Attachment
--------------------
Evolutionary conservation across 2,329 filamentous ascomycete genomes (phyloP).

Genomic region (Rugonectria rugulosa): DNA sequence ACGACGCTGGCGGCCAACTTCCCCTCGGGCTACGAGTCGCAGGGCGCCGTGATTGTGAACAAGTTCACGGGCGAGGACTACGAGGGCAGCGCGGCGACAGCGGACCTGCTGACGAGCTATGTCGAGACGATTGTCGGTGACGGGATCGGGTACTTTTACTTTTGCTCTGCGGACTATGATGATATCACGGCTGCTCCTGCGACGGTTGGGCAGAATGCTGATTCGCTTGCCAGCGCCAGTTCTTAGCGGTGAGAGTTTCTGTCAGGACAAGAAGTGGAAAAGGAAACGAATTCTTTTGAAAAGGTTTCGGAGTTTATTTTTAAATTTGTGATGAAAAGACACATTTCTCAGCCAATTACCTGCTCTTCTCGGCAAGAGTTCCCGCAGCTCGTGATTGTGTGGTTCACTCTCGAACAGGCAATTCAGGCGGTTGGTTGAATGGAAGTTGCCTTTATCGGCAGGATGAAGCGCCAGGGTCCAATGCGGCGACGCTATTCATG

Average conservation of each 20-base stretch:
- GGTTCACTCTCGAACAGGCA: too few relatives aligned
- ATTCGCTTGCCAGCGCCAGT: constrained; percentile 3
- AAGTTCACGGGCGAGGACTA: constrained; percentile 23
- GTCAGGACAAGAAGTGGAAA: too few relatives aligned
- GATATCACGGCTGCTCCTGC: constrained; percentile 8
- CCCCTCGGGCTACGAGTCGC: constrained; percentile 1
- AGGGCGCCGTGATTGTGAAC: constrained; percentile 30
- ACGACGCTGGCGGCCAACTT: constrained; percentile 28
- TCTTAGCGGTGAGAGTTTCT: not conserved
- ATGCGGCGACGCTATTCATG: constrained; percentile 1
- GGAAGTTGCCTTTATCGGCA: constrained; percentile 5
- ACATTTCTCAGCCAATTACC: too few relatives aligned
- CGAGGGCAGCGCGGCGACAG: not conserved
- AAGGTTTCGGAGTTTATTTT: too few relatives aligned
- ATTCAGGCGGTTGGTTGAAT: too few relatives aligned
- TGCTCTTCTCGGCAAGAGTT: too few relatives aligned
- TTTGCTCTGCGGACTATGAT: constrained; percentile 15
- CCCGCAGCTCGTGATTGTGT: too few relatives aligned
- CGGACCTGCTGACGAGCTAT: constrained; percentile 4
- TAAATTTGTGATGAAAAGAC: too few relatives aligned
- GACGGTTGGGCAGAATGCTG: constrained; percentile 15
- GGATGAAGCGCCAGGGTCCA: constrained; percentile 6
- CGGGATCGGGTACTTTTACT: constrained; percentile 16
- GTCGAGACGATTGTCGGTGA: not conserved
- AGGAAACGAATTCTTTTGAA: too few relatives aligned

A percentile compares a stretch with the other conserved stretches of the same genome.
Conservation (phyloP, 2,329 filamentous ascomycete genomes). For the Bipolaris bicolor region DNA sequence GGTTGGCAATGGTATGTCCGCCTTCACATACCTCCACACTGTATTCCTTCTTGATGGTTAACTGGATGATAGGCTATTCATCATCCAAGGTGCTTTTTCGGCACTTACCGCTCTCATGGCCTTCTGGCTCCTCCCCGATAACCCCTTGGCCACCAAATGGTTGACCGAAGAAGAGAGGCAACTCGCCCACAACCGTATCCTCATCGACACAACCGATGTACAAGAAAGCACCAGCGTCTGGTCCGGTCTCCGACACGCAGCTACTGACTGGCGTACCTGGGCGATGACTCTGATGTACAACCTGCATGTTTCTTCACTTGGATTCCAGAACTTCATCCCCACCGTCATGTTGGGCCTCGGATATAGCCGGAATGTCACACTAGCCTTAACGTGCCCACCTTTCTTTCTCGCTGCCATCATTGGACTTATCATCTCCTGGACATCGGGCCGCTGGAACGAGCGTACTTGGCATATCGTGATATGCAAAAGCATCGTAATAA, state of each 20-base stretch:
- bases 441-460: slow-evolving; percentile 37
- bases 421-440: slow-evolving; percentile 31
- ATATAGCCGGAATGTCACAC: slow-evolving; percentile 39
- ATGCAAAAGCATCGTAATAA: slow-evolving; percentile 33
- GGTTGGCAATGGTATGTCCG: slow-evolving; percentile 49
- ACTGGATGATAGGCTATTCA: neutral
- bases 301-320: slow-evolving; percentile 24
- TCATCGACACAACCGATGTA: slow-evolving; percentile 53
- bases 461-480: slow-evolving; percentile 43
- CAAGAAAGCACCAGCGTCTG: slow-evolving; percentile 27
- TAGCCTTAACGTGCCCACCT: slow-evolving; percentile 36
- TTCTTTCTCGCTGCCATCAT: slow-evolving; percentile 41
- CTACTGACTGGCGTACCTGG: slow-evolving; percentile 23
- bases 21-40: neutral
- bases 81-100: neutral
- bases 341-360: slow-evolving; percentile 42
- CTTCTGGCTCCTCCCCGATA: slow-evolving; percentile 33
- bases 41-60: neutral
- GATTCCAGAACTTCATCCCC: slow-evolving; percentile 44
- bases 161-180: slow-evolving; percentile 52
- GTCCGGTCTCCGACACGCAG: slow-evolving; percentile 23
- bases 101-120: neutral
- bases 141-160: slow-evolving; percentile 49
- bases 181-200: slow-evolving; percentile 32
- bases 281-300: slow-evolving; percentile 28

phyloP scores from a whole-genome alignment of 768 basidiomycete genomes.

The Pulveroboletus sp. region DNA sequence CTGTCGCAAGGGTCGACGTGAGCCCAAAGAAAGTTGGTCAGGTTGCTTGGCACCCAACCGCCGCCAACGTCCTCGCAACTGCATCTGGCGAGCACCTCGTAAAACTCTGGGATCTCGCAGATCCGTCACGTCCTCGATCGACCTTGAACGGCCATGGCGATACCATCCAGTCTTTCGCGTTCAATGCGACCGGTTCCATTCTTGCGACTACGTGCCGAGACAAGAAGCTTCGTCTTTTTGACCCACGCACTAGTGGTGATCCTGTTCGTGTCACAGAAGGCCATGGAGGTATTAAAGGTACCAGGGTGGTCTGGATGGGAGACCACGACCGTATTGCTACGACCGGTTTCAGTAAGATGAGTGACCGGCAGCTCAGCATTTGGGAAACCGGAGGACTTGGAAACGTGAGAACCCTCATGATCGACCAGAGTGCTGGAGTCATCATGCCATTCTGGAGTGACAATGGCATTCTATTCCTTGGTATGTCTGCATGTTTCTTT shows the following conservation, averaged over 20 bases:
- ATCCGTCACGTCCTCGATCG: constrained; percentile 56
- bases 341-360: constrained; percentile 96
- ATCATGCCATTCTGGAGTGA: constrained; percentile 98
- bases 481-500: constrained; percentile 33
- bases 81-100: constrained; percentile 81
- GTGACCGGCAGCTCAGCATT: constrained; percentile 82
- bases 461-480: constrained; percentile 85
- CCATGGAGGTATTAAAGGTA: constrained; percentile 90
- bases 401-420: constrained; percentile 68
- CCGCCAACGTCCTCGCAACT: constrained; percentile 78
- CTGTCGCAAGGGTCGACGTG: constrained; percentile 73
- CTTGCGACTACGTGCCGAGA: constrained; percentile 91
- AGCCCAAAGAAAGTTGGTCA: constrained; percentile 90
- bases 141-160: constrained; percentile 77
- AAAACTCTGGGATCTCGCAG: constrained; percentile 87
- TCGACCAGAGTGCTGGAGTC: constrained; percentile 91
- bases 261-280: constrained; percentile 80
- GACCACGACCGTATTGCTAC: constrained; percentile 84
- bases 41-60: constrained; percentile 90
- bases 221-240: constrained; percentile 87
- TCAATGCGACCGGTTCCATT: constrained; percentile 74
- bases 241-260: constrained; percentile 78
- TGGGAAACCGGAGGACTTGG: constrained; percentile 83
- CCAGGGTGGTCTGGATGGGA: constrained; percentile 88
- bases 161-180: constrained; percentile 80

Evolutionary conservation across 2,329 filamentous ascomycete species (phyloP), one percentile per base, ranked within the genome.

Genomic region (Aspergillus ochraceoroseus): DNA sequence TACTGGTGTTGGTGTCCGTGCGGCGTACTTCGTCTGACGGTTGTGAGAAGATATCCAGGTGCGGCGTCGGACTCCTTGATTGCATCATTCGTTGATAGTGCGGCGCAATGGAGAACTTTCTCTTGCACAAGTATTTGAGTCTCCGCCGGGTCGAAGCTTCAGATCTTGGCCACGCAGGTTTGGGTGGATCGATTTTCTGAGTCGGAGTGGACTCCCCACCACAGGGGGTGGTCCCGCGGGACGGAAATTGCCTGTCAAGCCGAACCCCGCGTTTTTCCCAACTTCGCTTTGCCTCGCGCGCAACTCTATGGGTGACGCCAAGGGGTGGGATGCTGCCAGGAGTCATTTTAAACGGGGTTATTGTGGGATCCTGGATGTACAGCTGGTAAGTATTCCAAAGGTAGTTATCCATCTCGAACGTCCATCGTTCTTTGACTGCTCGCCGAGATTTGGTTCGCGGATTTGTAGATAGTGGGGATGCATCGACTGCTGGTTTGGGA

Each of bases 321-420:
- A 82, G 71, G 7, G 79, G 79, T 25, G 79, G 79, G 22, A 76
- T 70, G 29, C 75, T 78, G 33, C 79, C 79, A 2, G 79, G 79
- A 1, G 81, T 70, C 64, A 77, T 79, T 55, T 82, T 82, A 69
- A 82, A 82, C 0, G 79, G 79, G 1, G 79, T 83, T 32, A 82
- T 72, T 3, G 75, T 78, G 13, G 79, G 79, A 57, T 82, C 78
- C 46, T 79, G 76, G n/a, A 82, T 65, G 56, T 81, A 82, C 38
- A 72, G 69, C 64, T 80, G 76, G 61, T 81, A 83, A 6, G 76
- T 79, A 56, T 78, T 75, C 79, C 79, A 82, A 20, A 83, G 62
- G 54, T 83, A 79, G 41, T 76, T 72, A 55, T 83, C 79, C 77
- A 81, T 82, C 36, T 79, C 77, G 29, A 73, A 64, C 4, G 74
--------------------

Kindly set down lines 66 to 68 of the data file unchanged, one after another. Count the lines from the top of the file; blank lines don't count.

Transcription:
- bases 401-420: constrained; percentile 68
- CCGCCAACGTCCTCGCAACT: constrained; percentile 78
- CTGTCGCAAGGGTCGACGTG: constrained; percentile 73